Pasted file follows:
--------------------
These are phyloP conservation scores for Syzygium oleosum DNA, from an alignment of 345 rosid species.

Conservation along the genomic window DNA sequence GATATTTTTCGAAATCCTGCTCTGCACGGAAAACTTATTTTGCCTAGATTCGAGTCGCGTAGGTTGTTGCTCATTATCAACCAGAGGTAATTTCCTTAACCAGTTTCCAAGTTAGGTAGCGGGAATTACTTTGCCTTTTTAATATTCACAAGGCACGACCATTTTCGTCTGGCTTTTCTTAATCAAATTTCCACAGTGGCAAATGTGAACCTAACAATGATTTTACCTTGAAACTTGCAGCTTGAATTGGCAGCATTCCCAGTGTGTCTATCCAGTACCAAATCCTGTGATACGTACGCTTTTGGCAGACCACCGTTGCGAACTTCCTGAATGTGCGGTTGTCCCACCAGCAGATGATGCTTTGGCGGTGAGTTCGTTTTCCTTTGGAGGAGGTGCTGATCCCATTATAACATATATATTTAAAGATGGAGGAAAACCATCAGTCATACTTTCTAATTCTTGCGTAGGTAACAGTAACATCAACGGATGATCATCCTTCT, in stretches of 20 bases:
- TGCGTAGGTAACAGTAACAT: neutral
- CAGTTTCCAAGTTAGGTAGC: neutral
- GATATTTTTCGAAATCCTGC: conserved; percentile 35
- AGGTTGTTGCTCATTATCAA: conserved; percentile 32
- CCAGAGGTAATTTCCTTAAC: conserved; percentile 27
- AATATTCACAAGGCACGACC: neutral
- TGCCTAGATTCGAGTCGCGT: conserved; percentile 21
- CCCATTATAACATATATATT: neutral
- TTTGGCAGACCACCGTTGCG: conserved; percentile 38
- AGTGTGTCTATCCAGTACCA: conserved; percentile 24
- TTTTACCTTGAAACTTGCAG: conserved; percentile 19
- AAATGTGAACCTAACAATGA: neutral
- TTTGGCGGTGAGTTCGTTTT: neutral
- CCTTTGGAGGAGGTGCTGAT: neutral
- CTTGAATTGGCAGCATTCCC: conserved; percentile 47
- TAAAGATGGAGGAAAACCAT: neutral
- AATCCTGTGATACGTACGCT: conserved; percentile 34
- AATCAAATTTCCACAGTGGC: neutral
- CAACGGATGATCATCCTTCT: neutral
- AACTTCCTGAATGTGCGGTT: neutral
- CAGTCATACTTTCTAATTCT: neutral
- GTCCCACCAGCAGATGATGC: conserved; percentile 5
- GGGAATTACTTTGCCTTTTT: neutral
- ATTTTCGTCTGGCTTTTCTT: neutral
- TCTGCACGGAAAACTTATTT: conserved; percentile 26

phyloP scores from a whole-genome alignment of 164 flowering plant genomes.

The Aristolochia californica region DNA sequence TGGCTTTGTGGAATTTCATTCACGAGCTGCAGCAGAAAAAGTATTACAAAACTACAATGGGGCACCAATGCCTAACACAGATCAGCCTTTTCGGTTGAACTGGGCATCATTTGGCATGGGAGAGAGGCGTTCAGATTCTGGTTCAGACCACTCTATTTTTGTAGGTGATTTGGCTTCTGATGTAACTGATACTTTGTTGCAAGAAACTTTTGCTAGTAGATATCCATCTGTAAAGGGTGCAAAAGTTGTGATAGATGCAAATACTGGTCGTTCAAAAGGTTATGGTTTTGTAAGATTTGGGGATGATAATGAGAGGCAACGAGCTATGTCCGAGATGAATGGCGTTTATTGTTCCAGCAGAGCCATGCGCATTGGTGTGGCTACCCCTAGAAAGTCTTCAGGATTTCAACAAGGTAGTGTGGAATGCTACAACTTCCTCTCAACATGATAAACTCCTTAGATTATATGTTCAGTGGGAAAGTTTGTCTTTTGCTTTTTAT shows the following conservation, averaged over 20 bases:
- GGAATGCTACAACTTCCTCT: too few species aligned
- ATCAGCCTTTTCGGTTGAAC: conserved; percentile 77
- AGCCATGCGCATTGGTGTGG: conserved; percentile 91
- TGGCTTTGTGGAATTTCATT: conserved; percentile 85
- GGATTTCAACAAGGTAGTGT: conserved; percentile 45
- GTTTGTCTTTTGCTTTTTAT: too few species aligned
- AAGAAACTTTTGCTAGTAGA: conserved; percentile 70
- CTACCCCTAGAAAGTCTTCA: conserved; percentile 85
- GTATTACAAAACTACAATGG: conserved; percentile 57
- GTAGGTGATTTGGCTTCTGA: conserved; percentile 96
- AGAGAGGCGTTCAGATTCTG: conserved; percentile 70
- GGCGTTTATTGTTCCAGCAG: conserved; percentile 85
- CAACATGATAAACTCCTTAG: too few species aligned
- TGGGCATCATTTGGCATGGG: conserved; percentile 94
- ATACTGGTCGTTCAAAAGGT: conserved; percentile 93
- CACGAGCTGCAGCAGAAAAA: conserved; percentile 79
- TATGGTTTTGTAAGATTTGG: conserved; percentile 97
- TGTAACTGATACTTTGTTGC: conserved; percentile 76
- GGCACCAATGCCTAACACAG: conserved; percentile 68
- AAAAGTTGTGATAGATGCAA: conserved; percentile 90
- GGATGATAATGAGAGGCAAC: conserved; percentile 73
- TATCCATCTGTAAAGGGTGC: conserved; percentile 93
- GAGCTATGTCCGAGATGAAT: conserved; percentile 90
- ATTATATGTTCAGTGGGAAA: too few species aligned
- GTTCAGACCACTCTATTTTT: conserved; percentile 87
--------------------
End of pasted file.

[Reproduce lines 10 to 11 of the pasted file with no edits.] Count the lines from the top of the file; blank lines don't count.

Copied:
- CCCATTATAACATATATATT: neutral
- TTTGGCAGACCACCGTTGCG: conserved; percentile 38